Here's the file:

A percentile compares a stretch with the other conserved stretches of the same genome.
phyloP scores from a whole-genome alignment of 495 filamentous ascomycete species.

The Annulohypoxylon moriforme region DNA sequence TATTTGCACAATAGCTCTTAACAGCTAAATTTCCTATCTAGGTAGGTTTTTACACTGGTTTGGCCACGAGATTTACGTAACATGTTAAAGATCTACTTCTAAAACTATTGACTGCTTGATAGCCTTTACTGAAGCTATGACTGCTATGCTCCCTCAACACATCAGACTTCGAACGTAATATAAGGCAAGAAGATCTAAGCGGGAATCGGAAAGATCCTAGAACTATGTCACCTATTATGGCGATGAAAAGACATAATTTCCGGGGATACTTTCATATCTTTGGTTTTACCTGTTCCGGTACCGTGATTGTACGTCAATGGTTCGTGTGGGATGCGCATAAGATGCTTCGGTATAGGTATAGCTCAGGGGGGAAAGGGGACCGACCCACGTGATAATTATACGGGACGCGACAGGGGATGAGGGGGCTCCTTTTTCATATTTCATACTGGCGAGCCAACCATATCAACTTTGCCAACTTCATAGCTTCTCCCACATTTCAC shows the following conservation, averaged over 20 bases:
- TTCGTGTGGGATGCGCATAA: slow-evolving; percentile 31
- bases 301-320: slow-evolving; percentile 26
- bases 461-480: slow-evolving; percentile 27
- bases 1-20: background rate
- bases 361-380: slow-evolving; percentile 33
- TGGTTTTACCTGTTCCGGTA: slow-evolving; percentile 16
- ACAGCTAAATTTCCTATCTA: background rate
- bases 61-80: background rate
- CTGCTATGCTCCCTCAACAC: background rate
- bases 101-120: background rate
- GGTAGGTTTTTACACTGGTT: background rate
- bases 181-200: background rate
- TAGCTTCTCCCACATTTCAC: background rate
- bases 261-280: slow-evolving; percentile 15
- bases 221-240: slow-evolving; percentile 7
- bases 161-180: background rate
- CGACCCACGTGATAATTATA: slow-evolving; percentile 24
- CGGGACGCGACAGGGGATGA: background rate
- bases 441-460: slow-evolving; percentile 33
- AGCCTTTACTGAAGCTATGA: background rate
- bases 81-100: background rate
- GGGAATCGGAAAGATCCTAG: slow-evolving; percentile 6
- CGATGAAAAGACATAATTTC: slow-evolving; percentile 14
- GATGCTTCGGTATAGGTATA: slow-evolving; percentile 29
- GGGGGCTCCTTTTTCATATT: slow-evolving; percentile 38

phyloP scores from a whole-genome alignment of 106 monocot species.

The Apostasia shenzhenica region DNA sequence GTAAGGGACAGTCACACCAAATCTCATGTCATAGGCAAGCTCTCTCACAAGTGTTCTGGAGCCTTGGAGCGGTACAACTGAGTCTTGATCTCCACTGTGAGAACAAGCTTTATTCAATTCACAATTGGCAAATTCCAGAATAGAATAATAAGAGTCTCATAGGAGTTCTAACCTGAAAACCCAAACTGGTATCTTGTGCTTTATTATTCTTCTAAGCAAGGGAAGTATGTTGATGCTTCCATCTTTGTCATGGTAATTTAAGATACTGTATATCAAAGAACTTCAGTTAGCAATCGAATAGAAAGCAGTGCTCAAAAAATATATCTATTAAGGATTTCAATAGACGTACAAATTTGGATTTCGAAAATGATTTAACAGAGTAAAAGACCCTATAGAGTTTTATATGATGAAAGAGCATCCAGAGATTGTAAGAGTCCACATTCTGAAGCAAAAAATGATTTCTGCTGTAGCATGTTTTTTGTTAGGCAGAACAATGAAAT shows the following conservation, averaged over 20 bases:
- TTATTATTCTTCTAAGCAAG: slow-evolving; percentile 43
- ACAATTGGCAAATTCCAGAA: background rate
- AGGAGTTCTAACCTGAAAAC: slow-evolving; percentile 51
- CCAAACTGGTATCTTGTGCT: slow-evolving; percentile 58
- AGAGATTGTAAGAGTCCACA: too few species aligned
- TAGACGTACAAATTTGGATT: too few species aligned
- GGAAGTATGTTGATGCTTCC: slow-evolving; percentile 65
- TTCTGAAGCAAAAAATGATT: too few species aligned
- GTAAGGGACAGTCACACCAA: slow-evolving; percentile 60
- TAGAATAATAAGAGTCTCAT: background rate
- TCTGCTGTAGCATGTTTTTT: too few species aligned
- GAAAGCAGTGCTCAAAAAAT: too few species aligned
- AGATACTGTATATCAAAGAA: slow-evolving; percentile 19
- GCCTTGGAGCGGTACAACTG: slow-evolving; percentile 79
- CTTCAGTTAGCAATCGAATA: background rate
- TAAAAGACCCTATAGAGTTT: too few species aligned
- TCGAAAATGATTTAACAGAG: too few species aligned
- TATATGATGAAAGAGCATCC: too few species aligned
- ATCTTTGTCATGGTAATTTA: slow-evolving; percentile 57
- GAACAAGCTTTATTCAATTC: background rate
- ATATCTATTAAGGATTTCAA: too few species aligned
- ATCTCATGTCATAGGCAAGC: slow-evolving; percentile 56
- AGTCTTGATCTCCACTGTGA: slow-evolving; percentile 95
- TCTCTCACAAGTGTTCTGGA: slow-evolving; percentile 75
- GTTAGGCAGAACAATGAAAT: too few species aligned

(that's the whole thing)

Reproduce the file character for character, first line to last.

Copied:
A percentile compares a stretch with the other conserved stretches of the same genome.
phyloP scores from a whole-genome alignment of 495 filamentous ascomycete species.

The Annulohypoxylon moriforme region DNA sequence TATTTGCACAATAGCTCTTAACAGCTAAATTTCCTATCTAGGTAGGTTTTTACACTGGTTTGGCCACGAGATTTACGTAACATGTTAAAGATCTACTTCTAAAACTATTGACTGCTTGATAGCCTTTACTGAAGCTATGACTGCTATGCTCCCTCAACACATCAGACTTCGAACGTAATATAAGGCAAGAAGATCTAAGCGGGAATCGGAAAGATCCTAGAACTATGTCACCTATTATGGCGATGAAAAGACATAATTTCCGGGGATACTTTCATATCTTTGGTTTTACCTGTTCCGGTACCGTGATTGTACGTCAATGGTTCGTGTGGGATGCGCATAAGATGCTTCGGTATAGGTATAGCTCAGGGGGGAAAGGGGACCGACCCACGTGATAATTATACGGGACGCGACAGGGGATGAGGGGGCTCCTTTTTCATATTTCATACTGGCGAGCCAACCATATCAACTTTGCCAACTTCATAGCTTCTCCCACATTTCAC shows the following conservation, averaged over 20 bases:
- TTCGTGTGGGATGCGCATAA: slow-evolving; percentile 31
- bases 301-320: slow-evolving; percentile 26
- bases 461-480: slow-evolving; percentile 27
- bases 1-20: background rate
- bases 361-380: slow-evolving; percentile 33
- TGGTTTTACCTGTTCCGGTA: slow-evolving; percentile 16
- ACAGCTAAATTTCCTATCTA: background rate
- bases 61-80: background rate
- CTGCTATGCTCCCTCAACAC: background rate
- bases 101-120: background rate
- GGTAGGTTTTTACACTGGTT: background rate
- bases 181-200: background rate
- TAGCTTCTCCCACATTTCAC: background rate
- bases 261-280: slow-evolving; percentile 15
- bases 221-240: slow-evolving; percentile 7
- bases 161-180: background rate
- CGACCCACGTGATAATTATA: slow-evolving; percentile 24
- CGGGACGCGACAGGGGATGA: background rate
- bases 441-460: slow-evolving; percentile 33
- AGCCTTTACTGAAGCTATGA: background rate
- bases 81-100: background rate
- GGGAATCGGAAAGATCCTAG: slow-evolving; percentile 6
- CGATGAAAAGACATAATTTC: slow-evolving; percentile 14
- GATGCTTCGGTATAGGTATA: slow-evolving; percentile 29
- GGGGGCTCCTTTTTCATATT: slow-evolving; percentile 38

phyloP scores from a whole-genome alignment of 106 monocot species.

The Apostasia shenzhenica region DNA sequence GTAAGGGACAGTCACACCAAATCTCATGTCATAGGCAAGCTCTCTCACAAGTGTTCTGGAGCCTTGGAGCGGTACAACTGAGTCTTGATCTCCACTGTGAGAACAAGCTTTATTCAATTCACAATTGGCAAATTCCAGAATAGAATAATAAGAGTCTCATAGGAGTTCTAACCTGAAAACCCAAACTGGTATCTTGTGCTTTATTATTCTTCTAAGCAAGGGAAGTATGTTGATGCTTCCATCTTTGTCATGGTAATTTAAGATACTGTATATCAAAGAACTTCAGTTAGCAATCGAATAGAAAGCAGTGCTCAAAAAATATATCTATTAAGGATTTCAATAGACGTACAAATTTGGATTTCGAAAATGATTTAACAGAGTAAAAGACCCTATAGAGTTTTATATGATGAAAGAGCATCCAGAGATTGTAAGAGTCCACATTCTGAAGCAAAAAATGATTTCTGCTGTAGCATGTTTTTTGTTAGGCAGAACAATGAAAT shows the following conservation, averaged over 20 bases:
- TTATTATTCTTCTAAGCAAG: slow-evolving; percentile 43
- ACAATTGGCAAATTCCAGAA: background rate
- AGGAGTTCTAACCTGAAAAC: slow-evolving; percentile 51
- CCAAACTGGTATCTTGTGCT: slow-evolving; percentile 58
- AGAGATTGTAAGAGTCCACA: too few species aligned
- TAGACGTACAAATTTGGATT: too few species aligned
- GGAAGTATGTTGATGCTTCC: slow-evolving; percentile 65
- TTCTGAAGCAAAAAATGATT: too few species aligned
- GTAAGGGACAGTCACACCAA: slow-evolving; percentile 60
- TAGAATAATAAGAGTCTCAT: background rate
- TCTGCTGTAGCATGTTTTTT: too few species aligned
- GAAAGCAGTGCTCAAAAAAT: too few species aligned
- AGATACTGTATATCAAAGAA: slow-evolving; percentile 19
- GCCTTGGAGCGGTACAACTG: slow-evolving; percentile 79
- CTTCAGTTAGCAATCGAATA: background rate
- TAAAAGACCCTATAGAGTTT: too few species aligned
- TCGAAAATGATTTAACAGAG: too few species aligned
- TATATGATGAAAGAGCATCC: too few species aligned
- ATCTTTGTCATGGTAATTTA: slow-evolving; percentile 57
- GAACAAGCTTTATTCAATTC: background rate
- ATATCTATTAAGGATTTCAA: too few species aligned
- ATCTCATGTCATAGGCAAGC: slow-evolving; percentile 56
- AGTCTTGATCTCCACTGTGA: slow-evolving; percentile 95
- TCTCTCACAAGTGTTCTGGA: slow-evolving; percentile 75
- GTTAGGCAGAACAATGAAAT: too few species aligned